Over three-quarters of the states rose.

16% declined.

Nearly 30% of states rose by 0.6% or greater.

No sign of a recession here.

 
At 8/05/2012 9:19 AM, Blogger Mark J. Perry said...

Yes, and the Leading Indexes are positive for 33 states, and the national leading index is positive at 1.01% expected growth over the next six months. Sluggish economic growth is certainly what we can expect over the next six months, but there's nothing here in either report (state coincident and leading indexes) to suggest a current or pending recession, as Jon Murphy comments.

 
At 8/05/2012 11:36 AM, Blogger VangelV said...


You have a small population and lots of oil. Isn't that like saying Saudi Arabia is an economic miracle?


No. SA has cheap oil and lots of it. ND has expensive oil that is only economic in a very small area that depletes very rapidly when produced.

 
At 8/05/2012 11:36 AM, Blogger VangelV said...


You have a small population and lots of oil. Isn't that like saying Saudi Arabia is an economic miracle?


No. SA has cheap oil and lots of it. ND has expensive oil that is only economic in a very small area that depletes very rapidly when produced.

 
At 8/05/2012 11:40 AM, Blogger VangelV said...

VangelV, that would be a 50 to 70 year bubble. I'm sure every state in the union would be happy with that.

Sorry but anyone who is thinking of that time frame is either ignorant of the data or a naive fool. I expect that Bakken production will peak within five years at the latest. It would not surprise me if we did not see lower production within two years. No matter how we tell the story the economics have to work and so far they have not. There are no cash flow positive operations in the Bakken even for companies that have been drilling for more than half a decade.

 
At 8/05/2012 11:58 AM, Blogger pbuxton said...

You're forgetting which states got the most money from the Spendulous. No one will disagree that giving person A money won't help him. People not addicted to welfare will remember that money came from 10 other people, all now a little worse off.

 
At 8/05/2012 12:55 PM, Blogger bart said...

Jon Murphy said...
Well, this is a pretty good report:

Over three-quarters of the states rose.

16% declined.

Nearly 30% of states rose by 0.6% or greater.

No sign of a recession here.


What did it look like in mid 2007. not long before the last recession?


Recession indicators with these stats don't look rosy, especially the continuing growth in total unemployed

 
At 8/05/2012 1:08 PM, Blogger Gun Trash said...

I'm curious what is driving Ohio's economy? According to the post, Ohio is #2 to North Dakota, going forward.

Simple, the Buckeye voters smartened up and replaced a dimocRAT governor with a Republican governor and their legislature is firmly Republican, again.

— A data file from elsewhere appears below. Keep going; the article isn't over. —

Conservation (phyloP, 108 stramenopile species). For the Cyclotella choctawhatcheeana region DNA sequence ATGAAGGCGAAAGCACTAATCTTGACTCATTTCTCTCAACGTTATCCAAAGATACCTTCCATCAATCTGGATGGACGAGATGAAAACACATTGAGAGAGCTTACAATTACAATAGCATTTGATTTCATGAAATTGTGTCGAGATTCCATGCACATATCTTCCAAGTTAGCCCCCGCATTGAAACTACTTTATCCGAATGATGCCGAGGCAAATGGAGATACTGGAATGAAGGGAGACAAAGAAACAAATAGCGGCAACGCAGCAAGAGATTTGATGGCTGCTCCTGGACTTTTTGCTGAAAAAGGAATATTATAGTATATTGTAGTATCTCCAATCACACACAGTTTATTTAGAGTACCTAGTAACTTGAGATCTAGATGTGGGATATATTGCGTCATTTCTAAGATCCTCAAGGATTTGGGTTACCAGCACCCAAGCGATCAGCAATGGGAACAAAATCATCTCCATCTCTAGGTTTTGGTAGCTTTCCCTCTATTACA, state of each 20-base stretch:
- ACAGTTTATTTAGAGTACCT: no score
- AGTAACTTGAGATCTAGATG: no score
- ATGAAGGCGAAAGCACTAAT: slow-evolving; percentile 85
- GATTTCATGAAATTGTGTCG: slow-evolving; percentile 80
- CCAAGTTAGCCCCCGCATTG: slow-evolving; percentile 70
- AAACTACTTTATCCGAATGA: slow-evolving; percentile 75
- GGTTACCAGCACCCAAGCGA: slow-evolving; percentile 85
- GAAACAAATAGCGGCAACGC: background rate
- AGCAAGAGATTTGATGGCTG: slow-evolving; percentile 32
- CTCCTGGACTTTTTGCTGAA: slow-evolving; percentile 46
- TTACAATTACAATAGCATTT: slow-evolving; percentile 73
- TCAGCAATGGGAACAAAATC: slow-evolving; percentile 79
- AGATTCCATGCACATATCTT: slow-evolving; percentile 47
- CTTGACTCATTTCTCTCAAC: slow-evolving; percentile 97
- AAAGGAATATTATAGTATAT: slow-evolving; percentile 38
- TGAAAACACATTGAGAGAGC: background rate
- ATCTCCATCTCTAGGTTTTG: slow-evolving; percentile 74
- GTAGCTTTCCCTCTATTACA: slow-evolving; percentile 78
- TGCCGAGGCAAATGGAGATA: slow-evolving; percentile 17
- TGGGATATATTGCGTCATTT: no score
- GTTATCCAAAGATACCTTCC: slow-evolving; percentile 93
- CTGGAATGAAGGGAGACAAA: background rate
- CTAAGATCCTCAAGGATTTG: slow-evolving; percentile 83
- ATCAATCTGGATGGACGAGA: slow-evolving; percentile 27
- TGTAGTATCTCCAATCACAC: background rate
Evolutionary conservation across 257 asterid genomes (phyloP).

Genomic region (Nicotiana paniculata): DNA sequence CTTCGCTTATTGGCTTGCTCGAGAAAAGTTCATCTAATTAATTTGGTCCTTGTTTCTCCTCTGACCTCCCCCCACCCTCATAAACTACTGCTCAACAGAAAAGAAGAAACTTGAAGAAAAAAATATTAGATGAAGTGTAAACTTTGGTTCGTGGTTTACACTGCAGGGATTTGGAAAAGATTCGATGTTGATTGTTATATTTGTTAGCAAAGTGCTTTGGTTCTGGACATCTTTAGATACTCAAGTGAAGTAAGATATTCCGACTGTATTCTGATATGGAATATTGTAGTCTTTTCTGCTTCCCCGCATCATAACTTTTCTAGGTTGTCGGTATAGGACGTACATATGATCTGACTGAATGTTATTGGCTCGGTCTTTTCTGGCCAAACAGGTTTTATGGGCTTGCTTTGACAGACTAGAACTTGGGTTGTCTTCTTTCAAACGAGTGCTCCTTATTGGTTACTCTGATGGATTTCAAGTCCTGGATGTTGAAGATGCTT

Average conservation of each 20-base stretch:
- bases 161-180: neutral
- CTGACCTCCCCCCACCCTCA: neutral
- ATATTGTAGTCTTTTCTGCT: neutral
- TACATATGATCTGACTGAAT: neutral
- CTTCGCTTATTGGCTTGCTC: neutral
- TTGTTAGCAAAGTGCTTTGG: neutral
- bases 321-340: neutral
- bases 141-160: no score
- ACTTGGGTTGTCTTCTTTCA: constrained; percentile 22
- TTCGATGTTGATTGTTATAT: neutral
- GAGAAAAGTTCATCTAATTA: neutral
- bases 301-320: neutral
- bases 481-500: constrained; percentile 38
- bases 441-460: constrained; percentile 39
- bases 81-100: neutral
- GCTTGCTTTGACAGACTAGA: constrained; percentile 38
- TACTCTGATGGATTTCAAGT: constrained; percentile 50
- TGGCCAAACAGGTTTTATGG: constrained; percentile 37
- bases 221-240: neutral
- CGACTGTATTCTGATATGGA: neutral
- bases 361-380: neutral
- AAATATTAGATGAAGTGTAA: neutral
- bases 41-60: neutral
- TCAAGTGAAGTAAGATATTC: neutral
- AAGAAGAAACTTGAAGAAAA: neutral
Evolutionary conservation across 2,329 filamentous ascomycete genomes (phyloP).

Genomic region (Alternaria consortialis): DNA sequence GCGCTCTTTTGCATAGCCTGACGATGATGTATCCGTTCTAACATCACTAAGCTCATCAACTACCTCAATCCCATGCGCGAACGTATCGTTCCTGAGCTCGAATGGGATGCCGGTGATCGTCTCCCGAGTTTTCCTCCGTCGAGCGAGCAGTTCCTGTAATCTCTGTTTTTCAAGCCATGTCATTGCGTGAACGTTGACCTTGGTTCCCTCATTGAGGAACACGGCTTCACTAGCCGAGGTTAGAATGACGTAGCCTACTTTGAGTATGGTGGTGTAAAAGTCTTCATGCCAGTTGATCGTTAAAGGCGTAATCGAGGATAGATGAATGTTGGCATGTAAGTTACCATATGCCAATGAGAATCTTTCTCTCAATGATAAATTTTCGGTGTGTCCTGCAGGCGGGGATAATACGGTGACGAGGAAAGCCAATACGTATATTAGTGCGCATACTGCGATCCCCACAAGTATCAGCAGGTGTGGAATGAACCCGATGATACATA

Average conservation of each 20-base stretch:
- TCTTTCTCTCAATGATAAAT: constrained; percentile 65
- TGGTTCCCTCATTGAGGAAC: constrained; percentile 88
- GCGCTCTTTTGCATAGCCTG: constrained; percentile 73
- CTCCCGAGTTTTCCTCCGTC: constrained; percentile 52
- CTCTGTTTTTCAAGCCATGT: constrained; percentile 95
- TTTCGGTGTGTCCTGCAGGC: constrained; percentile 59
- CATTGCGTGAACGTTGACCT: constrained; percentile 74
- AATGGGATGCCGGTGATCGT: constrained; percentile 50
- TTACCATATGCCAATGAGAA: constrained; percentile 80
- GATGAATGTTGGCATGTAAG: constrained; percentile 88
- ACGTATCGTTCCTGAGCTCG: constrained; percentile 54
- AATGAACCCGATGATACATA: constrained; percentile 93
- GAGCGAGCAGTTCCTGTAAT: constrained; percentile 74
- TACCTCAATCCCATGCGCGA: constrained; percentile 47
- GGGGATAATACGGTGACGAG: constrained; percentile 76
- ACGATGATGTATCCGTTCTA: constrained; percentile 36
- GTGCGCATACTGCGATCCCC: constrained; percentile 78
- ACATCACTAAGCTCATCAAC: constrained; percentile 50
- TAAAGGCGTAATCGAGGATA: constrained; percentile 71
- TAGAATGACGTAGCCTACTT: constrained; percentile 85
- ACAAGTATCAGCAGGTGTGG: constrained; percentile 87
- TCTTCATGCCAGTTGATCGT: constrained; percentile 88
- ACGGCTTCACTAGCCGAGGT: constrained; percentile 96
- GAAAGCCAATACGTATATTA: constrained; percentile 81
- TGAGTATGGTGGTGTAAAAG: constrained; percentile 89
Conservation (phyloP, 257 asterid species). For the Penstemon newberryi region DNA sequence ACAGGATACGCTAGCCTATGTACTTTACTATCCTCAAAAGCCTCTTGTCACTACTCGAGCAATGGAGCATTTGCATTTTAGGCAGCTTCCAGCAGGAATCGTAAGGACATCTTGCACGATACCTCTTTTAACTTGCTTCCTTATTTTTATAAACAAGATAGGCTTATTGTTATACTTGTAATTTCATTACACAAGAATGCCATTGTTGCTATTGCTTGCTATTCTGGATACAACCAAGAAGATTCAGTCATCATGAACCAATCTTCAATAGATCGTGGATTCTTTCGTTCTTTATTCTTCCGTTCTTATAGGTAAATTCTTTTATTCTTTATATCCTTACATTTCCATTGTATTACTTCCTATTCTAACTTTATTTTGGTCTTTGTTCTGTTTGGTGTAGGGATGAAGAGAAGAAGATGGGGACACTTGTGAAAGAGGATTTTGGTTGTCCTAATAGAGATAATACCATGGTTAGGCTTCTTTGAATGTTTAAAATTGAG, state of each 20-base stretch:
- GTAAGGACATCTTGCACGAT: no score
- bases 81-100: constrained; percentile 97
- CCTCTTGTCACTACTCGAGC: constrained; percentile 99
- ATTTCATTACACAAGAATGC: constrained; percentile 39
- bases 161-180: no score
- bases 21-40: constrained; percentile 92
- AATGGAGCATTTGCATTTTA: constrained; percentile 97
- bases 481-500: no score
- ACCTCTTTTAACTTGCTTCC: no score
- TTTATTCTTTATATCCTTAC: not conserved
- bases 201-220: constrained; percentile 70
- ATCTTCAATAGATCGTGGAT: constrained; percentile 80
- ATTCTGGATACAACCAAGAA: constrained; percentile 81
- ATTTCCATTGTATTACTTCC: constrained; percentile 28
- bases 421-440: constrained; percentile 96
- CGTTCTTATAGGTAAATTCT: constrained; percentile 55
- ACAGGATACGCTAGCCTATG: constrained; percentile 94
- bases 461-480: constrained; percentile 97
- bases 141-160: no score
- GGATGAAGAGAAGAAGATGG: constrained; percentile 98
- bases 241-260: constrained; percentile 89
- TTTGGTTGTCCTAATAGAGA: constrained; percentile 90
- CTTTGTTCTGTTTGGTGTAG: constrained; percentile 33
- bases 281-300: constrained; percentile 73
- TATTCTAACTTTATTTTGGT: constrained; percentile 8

Couple a balanced state budget and business-friendly governor/legislature and you'll see a rise in the traditional manufacturing sector. Witness the boom in the manufacture of shale extraction supplies. That's why the Buckeyes are #2.

Also, Hi Point firearms are manufactured in Mansfield, OH and gun dealers sell the low priced, but reliable weapons as fast as they are produced.

Guns and oil, you can't get much more American then that!

 
At 8/05/2012 2:13 PM, Blogger Jon Murphy said...

What did it look like in mid 2007. not long before the last recession?

In mid-2007, the indicators were still signalling growth, as the economy was still growing. This is a coincident economic indicator and has no predictive power of its own.

By late 2007, the indicator had begun to decline, which is what you'd expect from a coincident economic indicator.

 
At 8/05/2012 11:15 PM, Blogger Gene said...

Another thing North Dakota did right: The banks there didn't give mortgages to people with marginal jobs, no down payment and a demonstrated history of not paying their bills.

 
At 8/06/2012 7:40 AM, Blogger Zachriel said...

Zachriel: You have a small population and lots of oil. Isn't that like saying Saudi Arabia is an economic miracle?

Bill M: There are federal taxes on that oil and we live in a democracy.

The original post concerned the economic success of a small population with active extraction of mineral resources. A similar chart for Saudi Arabia would show high economic per capita activity.

Mark J. Perry: The chart above displays the indexes for North Dakota and the United States over the last ten years, showing that the economic activity in North Dakota is completely "off the charts," along with the state's oil production and oil jobs, which are also showing explosive growth and driving economic growth in the "miracle state."

A similar chart for Saudi Arabia would show comparatively high economic activity. It's not a transferable model, any more than Jed Clampett.
http://www.youtube.com/watch?v=IjVzmIV8gwk